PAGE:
Tomorrow, March 23, marks the third anniversary of the Affordable Care Act (ACA) and presents us with a great opportunity to look back at what the law means now to millions of women and families throughout the U.S.—and what is still needed to ensure equal access to affordable, accessible and high quality health care coverage.
Here is a brief look at some of the positive impacts:
THEN: Prior to ACA, health coverage could be rescinded simply because domestic violence, cesarean sections and cancer could be classified as pre-existing conditions.
NOW: Insurance companies can no longer discriminate against women for having a pre-existing condition.
THEN: Children over 18 were required to obtain individual healthcare coverage, unless they were enrolled in college or could remain on their family’s plan.
NOW: Children are now able to stay on their parents’ coverage until they are 26 years old. This is particularly important given our tough economy and the recession, which make it difficult for high school or college grads to find employment.
THEN: Women who were unable to afford private healthcare were often unable to obtain independent coverage for their families and were left uninsured, as very few qualified for Medicaid coverage.
NOW: Starting in 2014, women from middle- and low-income families who are eligible will receive affordability credits to help pay for health insurance premiums. There will also be an expansion of Medicaid, which will cover millions who urgently need the care.
THEN: Before the ACA, women were required to pay a co-pay or deductible for basic, preventive health care services. Unfortunately, this precluded many women from receiving many routine screenings that would have helped identify potentially serious conditions at earlier, more treatable stage.
NOW: New preventive guidelines in ACA allow women of all socioeconomic backgrounds to receive 22 covered preventive services, eight of which must be provided at no out-of-pocket cost.
Thanks to the ACA, women are now better able to access more services that are specifically targeted to their unique health needs. This is crucial for the communities across the country that the YWCA serves each day. While we are extremely optimistic about the progress that has been made, we know that, even with the many advances in healthcare coverage contained in the law, there is still so much more work to be done.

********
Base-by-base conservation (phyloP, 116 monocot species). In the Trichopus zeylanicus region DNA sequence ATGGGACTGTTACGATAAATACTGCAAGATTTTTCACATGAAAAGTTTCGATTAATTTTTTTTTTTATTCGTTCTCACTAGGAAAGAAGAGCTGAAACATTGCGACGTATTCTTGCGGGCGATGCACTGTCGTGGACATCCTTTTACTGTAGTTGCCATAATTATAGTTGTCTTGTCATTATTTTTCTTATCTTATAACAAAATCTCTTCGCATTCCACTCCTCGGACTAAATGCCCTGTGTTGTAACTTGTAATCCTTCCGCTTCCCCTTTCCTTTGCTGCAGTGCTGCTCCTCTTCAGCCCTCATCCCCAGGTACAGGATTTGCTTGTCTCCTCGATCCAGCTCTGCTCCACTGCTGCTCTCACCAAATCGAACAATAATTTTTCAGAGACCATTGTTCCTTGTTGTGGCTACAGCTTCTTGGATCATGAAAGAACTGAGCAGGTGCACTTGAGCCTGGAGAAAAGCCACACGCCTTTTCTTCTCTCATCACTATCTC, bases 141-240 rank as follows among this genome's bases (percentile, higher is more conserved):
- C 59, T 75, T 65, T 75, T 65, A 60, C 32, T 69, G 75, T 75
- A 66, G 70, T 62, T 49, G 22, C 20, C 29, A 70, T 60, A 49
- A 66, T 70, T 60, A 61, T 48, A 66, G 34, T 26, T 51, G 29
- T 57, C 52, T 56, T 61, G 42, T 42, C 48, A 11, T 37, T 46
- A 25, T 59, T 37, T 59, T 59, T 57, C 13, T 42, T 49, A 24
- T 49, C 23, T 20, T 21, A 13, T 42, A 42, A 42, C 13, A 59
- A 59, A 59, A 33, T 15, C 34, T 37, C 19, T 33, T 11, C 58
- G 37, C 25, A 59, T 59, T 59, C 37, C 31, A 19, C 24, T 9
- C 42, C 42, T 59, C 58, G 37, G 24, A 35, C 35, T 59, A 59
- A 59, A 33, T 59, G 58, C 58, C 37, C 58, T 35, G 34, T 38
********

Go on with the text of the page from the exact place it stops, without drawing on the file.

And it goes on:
One unique challenge is the fact that certain states are opting out of participating in the ACA’s expansion of Medicaid, an insurance option for Americans under 65 whose family income is less than $15,282 per year. Medicaid beneficiaries are primarily women, children, seniors and people with disabilities. In these tough economic times, more individuals are relying on Medicaid and many states are feeling the fiscal squeeze. State exchanges must be developed that address these most pressing needs if the law is to be effective.
Another challenge to ACA is the congressional politics that continue to threaten the law. Last week, Paul Ryan, chairman of the House Budget Committee, reintroduced his FY2014 Budget. This budget assumes the repeal of the ACA, and makes harmful changes to both Medicare and Medicaid. In addition, many very vitally important programs are facing budget cuts, including Medicare, Medicaid and the Children’s Health Insurance Program (CHIP). These programs are critically important for many of the women and their families we serve to help them manage the cost and accessibility of health care.
The YWCA played a very active role in advocating for the passage of the ACA. When the ACA was first enacted in 2010, its fate was unknown for some time, with lively “repeal and replace” legislative actions in Congress. When concerns about its constitutionality reached the U.S. Supreme Court, the YWCA spoke out publicly about the need for this coverage to be upheld. YWCAs across the country reached out to mobilize our more than 70,000 employees and tens of thousands of volunteers throughout the U.S. We asked them to help educate women about how the ACA would decrease significant health disparities and make healthcare more affordable and accessible.
Now, three years later, this law has helped to make real and necessary advances to improve the health and safety of all women, including those who could not afford insurance before ACA took effect and those who previously paid more for coverage solely because of their gender. Many of the advantages of this relatively new health care law are still being implemented, and they have the potential to directly impact the women and families that the YWCA serves.
A full three years after its enactment, the ACA and entitlement reform still have a big spotlight. We need to use this spotlight to ensure that the health of women and their families is not compromised as part of the many efforts to achieve a balanced budget.
Dara Richardson-Heron, M.D., is CEO of the YWCA USA.